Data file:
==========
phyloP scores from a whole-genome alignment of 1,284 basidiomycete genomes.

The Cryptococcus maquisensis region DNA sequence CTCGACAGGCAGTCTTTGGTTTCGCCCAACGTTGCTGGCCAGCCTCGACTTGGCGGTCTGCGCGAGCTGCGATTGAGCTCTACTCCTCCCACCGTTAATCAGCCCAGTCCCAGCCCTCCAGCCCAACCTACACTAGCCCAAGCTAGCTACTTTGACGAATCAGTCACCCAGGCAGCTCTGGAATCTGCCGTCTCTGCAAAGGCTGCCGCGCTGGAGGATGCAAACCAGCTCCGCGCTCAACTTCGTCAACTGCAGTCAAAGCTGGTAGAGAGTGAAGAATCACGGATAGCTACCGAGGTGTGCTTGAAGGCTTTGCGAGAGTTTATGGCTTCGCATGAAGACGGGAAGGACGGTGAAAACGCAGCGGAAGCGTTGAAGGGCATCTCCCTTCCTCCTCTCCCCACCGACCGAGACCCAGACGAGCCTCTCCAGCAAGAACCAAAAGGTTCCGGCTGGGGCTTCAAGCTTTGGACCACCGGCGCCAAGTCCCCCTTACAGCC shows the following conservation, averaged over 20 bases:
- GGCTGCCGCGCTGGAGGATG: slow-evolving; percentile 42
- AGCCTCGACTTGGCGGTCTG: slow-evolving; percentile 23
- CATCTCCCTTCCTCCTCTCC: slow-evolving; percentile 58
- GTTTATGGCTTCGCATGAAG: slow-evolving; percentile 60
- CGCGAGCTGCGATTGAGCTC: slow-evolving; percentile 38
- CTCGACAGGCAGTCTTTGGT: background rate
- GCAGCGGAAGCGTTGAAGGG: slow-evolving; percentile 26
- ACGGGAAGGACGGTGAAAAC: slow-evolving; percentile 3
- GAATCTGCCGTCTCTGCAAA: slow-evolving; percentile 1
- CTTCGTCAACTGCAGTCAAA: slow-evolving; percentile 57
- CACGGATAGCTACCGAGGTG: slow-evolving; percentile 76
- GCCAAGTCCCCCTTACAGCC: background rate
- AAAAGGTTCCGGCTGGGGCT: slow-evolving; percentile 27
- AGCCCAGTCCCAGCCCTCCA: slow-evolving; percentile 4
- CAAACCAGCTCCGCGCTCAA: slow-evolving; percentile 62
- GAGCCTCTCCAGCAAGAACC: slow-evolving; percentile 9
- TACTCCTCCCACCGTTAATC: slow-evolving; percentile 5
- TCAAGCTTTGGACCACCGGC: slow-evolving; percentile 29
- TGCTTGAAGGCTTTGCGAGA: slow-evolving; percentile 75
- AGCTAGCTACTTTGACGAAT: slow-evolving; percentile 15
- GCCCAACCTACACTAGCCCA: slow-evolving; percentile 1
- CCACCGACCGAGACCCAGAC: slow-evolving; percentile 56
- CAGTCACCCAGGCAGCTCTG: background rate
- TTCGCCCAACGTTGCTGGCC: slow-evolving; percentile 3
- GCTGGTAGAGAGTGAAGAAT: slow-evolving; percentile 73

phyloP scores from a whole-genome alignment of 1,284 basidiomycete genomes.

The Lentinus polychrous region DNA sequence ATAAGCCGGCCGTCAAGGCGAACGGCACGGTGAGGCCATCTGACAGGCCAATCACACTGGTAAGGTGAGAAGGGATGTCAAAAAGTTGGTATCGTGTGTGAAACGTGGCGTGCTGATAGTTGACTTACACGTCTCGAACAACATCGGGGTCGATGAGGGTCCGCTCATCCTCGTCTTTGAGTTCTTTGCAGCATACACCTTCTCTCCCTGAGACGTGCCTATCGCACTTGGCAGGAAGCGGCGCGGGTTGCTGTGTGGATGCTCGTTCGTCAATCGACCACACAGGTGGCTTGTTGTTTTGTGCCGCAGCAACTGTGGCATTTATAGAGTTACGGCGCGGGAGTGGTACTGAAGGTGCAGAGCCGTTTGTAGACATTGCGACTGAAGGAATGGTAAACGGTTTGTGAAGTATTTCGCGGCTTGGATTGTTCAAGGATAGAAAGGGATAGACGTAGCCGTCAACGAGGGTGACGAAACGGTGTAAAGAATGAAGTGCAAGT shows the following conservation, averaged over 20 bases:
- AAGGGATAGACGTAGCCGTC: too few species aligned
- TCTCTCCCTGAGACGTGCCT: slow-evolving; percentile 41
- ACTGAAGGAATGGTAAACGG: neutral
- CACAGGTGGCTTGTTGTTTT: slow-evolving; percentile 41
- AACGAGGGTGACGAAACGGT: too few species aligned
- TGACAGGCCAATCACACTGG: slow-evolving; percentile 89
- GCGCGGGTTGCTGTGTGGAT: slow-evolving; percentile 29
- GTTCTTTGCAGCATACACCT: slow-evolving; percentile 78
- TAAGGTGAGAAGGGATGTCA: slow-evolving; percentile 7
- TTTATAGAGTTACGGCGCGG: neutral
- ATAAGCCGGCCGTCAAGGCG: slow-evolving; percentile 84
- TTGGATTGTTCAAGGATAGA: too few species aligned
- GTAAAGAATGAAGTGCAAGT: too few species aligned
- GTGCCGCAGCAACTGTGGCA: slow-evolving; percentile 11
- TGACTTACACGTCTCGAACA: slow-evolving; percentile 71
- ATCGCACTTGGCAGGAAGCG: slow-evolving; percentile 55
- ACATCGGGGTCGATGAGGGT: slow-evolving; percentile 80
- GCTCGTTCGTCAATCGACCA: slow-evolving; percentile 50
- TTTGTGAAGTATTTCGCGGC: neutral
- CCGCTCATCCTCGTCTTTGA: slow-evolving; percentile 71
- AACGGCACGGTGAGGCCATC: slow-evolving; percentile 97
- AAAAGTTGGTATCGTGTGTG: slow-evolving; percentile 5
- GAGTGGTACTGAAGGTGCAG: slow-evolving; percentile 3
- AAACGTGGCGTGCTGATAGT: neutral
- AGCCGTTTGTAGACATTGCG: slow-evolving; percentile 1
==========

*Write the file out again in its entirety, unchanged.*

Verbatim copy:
phyloP scores from a whole-genome alignment of 1,284 basidiomycete genomes.

The Cryptococcus maquisensis region DNA sequence CTCGACAGGCAGTCTTTGGTTTCGCCCAACGTTGCTGGCCAGCCTCGACTTGGCGGTCTGCGCGAGCTGCGATTGAGCTCTACTCCTCCCACCGTTAATCAGCCCAGTCCCAGCCCTCCAGCCCAACCTACACTAGCCCAAGCTAGCTACTTTGACGAATCAGTCACCCAGGCAGCTCTGGAATCTGCCGTCTCTGCAAAGGCTGCCGCGCTGGAGGATGCAAACCAGCTCCGCGCTCAACTTCGTCAACTGCAGTCAAAGCTGGTAGAGAGTGAAGAATCACGGATAGCTACCGAGGTGTGCTTGAAGGCTTTGCGAGAGTTTATGGCTTCGCATGAAGACGGGAAGGACGGTGAAAACGCAGCGGAAGCGTTGAAGGGCATCTCCCTTCCTCCTCTCCCCACCGACCGAGACCCAGACGAGCCTCTCCAGCAAGAACCAAAAGGTTCCGGCTGGGGCTTCAAGCTTTGGACCACCGGCGCCAAGTCCCCCTTACAGCC shows the following conservation, averaged over 20 bases:
- GGCTGCCGCGCTGGAGGATG: slow-evolving; percentile 42
- AGCCTCGACTTGGCGGTCTG: slow-evolving; percentile 23
- CATCTCCCTTCCTCCTCTCC: slow-evolving; percentile 58
- GTTTATGGCTTCGCATGAAG: slow-evolving; percentile 60
- CGCGAGCTGCGATTGAGCTC: slow-evolving; percentile 38
- CTCGACAGGCAGTCTTTGGT: background rate
- GCAGCGGAAGCGTTGAAGGG: slow-evolving; percentile 26
- ACGGGAAGGACGGTGAAAAC: slow-evolving; percentile 3
- GAATCTGCCGTCTCTGCAAA: slow-evolving; percentile 1
- CTTCGTCAACTGCAGTCAAA: slow-evolving; percentile 57
- CACGGATAGCTACCGAGGTG: slow-evolving; percentile 76
- GCCAAGTCCCCCTTACAGCC: background rate
- AAAAGGTTCCGGCTGGGGCT: slow-evolving; percentile 27
- AGCCCAGTCCCAGCCCTCCA: slow-evolving; percentile 4
- CAAACCAGCTCCGCGCTCAA: slow-evolving; percentile 62
- GAGCCTCTCCAGCAAGAACC: slow-evolving; percentile 9
- TACTCCTCCCACCGTTAATC: slow-evolving; percentile 5
- TCAAGCTTTGGACCACCGGC: slow-evolving; percentile 29
- TGCTTGAAGGCTTTGCGAGA: slow-evolving; percentile 75
- AGCTAGCTACTTTGACGAAT: slow-evolving; percentile 15
- GCCCAACCTACACTAGCCCA: slow-evolving; percentile 1
- CCACCGACCGAGACCCAGAC: slow-evolving; percentile 56
- CAGTCACCCAGGCAGCTCTG: background rate
- TTCGCCCAACGTTGCTGGCC: slow-evolving; percentile 3
- GCTGGTAGAGAGTGAAGAAT: slow-evolving; percentile 73

phyloP scores from a whole-genome alignment of 1,284 basidiomycete genomes.

The Lentinus polychrous region DNA sequence ATAAGCCGGCCGTCAAGGCGAACGGCACGGTGAGGCCATCTGACAGGCCAATCACACTGGTAAGGTGAGAAGGGATGTCAAAAAGTTGGTATCGTGTGTGAAACGTGGCGTGCTGATAGTTGACTTACACGTCTCGAACAACATCGGGGTCGATGAGGGTCCGCTCATCCTCGTCTTTGAGTTCTTTGCAGCATACACCTTCTCTCCCTGAGACGTGCCTATCGCACTTGGCAGGAAGCGGCGCGGGTTGCTGTGTGGATGCTCGTTCGTCAATCGACCACACAGGTGGCTTGTTGTTTTGTGCCGCAGCAACTGTGGCATTTATAGAGTTACGGCGCGGGAGTGGTACTGAAGGTGCAGAGCCGTTTGTAGACATTGCGACTGAAGGAATGGTAAACGGTTTGTGAAGTATTTCGCGGCTTGGATTGTTCAAGGATAGAAAGGGATAGACGTAGCCGTCAACGAGGGTGACGAAACGGTGTAAAGAATGAAGTGCAAGT shows the following conservation, averaged over 20 bases:
- AAGGGATAGACGTAGCCGTC: too few species aligned
- TCTCTCCCTGAGACGTGCCT: slow-evolving; percentile 41
- ACTGAAGGAATGGTAAACGG: neutral
- CACAGGTGGCTTGTTGTTTT: slow-evolving; percentile 41
- AACGAGGGTGACGAAACGGT: too few species aligned
- TGACAGGCCAATCACACTGG: slow-evolving; percentile 89
- GCGCGGGTTGCTGTGTGGAT: slow-evolving; percentile 29
- GTTCTTTGCAGCATACACCT: slow-evolving; percentile 78
- TAAGGTGAGAAGGGATGTCA: slow-evolving; percentile 7
- TTTATAGAGTTACGGCGCGG: neutral
- ATAAGCCGGCCGTCAAGGCG: slow-evolving; percentile 84
- TTGGATTGTTCAAGGATAGA: too few species aligned
- GTAAAGAATGAAGTGCAAGT: too few species aligned
- GTGCCGCAGCAACTGTGGCA: slow-evolving; percentile 11
- TGACTTACACGTCTCGAACA: slow-evolving; percentile 71
- ATCGCACTTGGCAGGAAGCG: slow-evolving; percentile 55
- ACATCGGGGTCGATGAGGGT: slow-evolving; percentile 80
- GCTCGTTCGTCAATCGACCA: slow-evolving; percentile 50
- TTTGTGAAGTATTTCGCGGC: neutral
- CCGCTCATCCTCGTCTTTGA: slow-evolving; percentile 71
- AACGGCACGGTGAGGCCATC: slow-evolving; percentile 97
- AAAAGTTGGTATCGTGTGTG: slow-evolving; percentile 5
- GAGTGGTACTGAAGGTGCAG: slow-evolving; percentile 3
- AAACGTGGCGTGCTGATAGT: neutral
- AGCCGTTTGTAGACATTGCG: slow-evolving; percentile 1